Playing alongside offensive threats Bryant and Gasol, the NBA's fifth all-time assist leader will be poised to add to that total significantly. It's no coincidence that Nash is one of the best passers to ever play the game, and he credits his vision in large part to his soccer background.
"The ideas, the ability to see and anticipate, all of that is a part of my basketball game," Nash added. "It really was developed in soccer. It's been good to me in many ways."
Remember that age-old mantra reminding you to be comfortable in your own skin? Well, a couple of US national teamers went a step further.
Men's captain Carlos Bocanegra and women's superstar Abby Wambach were not camera-shy when ESPN The Magazine's Body Issue came calling. Both Bocanegra and Wambach shed some skin – and some visual insight – into what the soccer bodies look like from two of America's best.
The body of a soccer player, like any athlete, is defined as much by its impressive and imposing physicality as it is its ability to withstand the daily beating it takes.
"When you play soccer, you are going to get cut, you are going to get bruised," explains Wambach. "If sitiches have to happen, if staples have to come, that's just part of the game – just take it."
Also included in the fourth annual publication are the NFL's Rob Gronkowski, the WNBA's Candace Parker and the NBA's Tyson Chandler, among others.
Pavel Pardo, la leyenda mexicana y actual mediocampista del Chicago Fire, cambió la cancha de fútbol por la de beisbol este fin de semana para para hacer un lanzamiento de conmemoración en el U.S. Cellular Field de Chicago en celebración de los White Sox y el “Orgullo Sox”.
Además del lanzamiento de la estrella azteca, un excelente grupo mariachi le dio un sabor mexicano al himno de los Estados Unidos cuando entonaron una versión especial del Star Spangled Banner.
Juzguen ustedes mismos.
EA SPORTS is running the Imagine Yourself Here sweepstakes on MLSsoccer.com that could win some lucky fan two seats in the Sideline FIFA Soccer Lounge at the 2012 AT&T MLS All-Star Game, taking place July 25 at PPL Park.
Sounds pretty cool. And it got us thinking about what the sensual experience of sitting sideline might actually be like.
So we asked New York Red Bulls midfielder Dax McCarty.
If someone has a sideline seat, what can he or she expect you hear?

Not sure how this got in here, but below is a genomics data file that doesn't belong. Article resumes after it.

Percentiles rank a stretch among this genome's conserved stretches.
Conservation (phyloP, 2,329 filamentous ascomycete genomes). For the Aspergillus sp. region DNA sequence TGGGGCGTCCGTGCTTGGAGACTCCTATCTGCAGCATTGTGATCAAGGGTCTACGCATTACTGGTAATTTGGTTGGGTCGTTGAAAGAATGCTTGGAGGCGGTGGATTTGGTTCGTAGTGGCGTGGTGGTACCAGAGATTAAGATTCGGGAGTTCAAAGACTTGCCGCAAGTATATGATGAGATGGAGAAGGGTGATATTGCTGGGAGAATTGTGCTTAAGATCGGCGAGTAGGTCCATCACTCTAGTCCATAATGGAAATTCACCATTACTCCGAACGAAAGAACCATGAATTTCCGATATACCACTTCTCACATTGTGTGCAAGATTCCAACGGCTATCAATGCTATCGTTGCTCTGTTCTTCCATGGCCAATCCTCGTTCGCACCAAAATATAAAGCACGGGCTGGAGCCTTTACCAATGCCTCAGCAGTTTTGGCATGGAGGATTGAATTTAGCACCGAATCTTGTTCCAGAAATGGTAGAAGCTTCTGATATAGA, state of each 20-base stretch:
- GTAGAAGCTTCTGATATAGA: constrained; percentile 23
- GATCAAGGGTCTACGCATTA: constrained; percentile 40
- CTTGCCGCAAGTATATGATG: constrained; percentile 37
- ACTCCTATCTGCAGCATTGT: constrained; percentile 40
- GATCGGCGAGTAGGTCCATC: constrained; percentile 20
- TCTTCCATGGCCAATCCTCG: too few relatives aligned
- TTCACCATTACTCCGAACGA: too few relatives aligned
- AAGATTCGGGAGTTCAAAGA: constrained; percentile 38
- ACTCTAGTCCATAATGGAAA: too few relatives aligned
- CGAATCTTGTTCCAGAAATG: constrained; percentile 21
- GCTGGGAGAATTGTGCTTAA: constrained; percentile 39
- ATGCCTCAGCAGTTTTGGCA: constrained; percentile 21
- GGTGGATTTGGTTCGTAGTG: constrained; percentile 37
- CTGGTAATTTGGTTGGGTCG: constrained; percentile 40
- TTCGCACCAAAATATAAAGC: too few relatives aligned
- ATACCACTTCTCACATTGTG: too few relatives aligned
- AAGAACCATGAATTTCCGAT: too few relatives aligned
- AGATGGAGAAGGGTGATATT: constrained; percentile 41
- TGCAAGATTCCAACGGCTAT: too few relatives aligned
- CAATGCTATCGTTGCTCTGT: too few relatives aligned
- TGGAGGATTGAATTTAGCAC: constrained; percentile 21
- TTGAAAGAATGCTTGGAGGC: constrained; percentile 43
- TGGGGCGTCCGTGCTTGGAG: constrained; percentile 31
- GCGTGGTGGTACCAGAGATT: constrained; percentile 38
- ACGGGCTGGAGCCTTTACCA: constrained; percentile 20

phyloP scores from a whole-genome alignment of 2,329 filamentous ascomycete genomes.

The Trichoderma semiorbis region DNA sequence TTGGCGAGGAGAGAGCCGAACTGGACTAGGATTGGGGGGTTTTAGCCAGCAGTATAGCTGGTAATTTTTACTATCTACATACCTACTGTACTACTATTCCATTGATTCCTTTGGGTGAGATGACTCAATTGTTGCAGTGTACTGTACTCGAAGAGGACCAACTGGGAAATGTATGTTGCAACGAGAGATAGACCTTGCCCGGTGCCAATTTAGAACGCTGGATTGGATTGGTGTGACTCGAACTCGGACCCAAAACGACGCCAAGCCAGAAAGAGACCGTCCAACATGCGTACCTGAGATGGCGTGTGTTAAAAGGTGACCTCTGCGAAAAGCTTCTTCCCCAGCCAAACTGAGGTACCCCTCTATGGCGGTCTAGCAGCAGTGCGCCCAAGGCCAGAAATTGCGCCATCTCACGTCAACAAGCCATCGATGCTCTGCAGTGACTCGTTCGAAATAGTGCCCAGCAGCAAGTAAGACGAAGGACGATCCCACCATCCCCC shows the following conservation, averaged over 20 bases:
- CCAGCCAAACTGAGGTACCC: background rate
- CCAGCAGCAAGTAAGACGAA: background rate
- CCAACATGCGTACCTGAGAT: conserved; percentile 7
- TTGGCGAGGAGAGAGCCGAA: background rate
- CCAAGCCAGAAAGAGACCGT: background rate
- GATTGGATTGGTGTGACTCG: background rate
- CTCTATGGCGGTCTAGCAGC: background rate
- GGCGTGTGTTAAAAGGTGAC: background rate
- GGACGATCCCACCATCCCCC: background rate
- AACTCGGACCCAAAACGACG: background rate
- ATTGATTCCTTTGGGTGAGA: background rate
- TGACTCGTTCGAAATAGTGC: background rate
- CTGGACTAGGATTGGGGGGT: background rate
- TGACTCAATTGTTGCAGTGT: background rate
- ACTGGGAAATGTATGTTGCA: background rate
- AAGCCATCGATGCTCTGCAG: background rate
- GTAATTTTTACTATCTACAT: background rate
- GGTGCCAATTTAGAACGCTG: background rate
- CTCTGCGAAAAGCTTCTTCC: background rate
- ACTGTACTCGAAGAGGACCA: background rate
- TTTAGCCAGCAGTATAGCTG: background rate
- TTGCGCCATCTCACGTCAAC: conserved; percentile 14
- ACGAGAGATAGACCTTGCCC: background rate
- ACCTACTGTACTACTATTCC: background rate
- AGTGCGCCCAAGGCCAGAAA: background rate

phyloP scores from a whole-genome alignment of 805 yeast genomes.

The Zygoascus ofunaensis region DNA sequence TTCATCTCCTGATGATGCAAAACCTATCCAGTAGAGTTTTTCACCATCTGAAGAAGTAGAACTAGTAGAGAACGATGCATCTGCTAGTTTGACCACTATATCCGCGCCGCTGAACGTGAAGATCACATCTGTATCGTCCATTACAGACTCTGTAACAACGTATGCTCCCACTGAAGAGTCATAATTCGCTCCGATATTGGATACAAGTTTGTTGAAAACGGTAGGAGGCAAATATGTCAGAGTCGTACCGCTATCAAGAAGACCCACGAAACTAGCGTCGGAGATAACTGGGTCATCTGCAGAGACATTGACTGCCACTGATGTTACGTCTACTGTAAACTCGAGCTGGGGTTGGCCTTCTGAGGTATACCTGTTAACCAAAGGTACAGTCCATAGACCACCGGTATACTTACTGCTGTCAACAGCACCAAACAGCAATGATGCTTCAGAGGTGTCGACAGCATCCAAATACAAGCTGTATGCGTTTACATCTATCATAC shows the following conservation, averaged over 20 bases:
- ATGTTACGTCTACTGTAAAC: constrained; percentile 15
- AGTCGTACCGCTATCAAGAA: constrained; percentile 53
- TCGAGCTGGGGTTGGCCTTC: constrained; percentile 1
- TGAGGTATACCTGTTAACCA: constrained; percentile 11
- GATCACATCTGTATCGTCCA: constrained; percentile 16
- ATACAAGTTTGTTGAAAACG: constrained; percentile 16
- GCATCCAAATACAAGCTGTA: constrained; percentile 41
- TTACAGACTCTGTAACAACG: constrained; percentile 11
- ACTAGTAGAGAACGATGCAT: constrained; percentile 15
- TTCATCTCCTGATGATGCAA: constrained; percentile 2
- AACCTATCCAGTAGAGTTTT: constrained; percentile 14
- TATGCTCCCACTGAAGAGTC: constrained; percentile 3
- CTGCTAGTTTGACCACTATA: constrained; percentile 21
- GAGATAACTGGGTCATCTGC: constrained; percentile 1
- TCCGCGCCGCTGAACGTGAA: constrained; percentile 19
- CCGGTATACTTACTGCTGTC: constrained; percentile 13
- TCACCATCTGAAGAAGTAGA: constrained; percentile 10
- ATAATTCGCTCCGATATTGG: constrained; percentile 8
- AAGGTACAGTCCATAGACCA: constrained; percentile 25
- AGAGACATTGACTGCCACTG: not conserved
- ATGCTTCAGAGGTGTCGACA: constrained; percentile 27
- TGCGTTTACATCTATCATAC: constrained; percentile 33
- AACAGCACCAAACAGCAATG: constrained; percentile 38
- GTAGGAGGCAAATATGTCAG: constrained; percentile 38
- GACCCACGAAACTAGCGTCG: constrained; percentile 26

McCarty: Honestly, it’s a mix of Al Pacino in Scarface and Tupac. It can get a little intense with the heat of the competition. Things get said that you wouldn’t say to your Mom. But there’s also lots of communication. It’s like you have 11 guys all playing quarterback, barking out instructions, encouraging other guys.
What will they see?
McCarty: The subtle connections players have, like the movement of, say, the right back and right midfielder. You’ll see the playmaker’s subtle movements and the runs off the ball. For example, if the center back has the ball, you’ll notice a guy like Thierry Henry breaking off to run onto a long ball. You see the play before it happens.
What will they smell?
McCarty: Ha! Dirty laundry. Or a locker room. Definitely odors you don’t experience in the second deck with the hot dogs and nachos. It’s musky. You also can sometimes smell freshly cut grass. And dirt when the turf comes up on a slide tackle near the sidelines. But the muskiness outweighs the grass.
What will they taste?
McCarty: The moisture and the sweat of 22 guys running around. But it’s also metaphorical. You can taste the effort.
What will they feel?
McCarty: You might feel the grass under your feet. You feel how hard the field is or how soft it is. But mostly, you feel the emotion. You feel how much everyone wants to win.
Dave Wangerin, author of Soccer in a Football World and Distant Corners: American Soccer’s History of Missed Opportunities and Lost Causes, died on Friday, June 29, 2012.
I never knew David Wangerin, but I feel like I did.
His life story is eerily familiar: born in the Midwest, in love with writing, fascinated by soccer’s rich and woefully overlooked history in America.
His articles for When Saturday Comes and his 2006 book, Soccer in a Football World were — and remain — required reading for anyone in the US soccer scene. His regular appearances on various podcasts were always enjoyable.
Wangerin chronicled soccer here from its immigrant beginnings through the 1970s disco heyday of the NASL to the launch and slow rise of MLS. It was all part of his story.
Sadly, we will only be able to imagine the stories he might have told about the future of the game he loved.
What some of my colleagues have said:
RIP David Wangerin, US soccer history expert, who wrote the excellent book "Soccer In A Football World"
— Grant Wahl (@GrantWahl) June 30, 2012
Enormously sad to hear about the passing of David Wangerin, author of the wonderful "Soccer In A Football World". Far, far too soon.
— Tom Dunmore (@pitchinvasion) June 30, 2012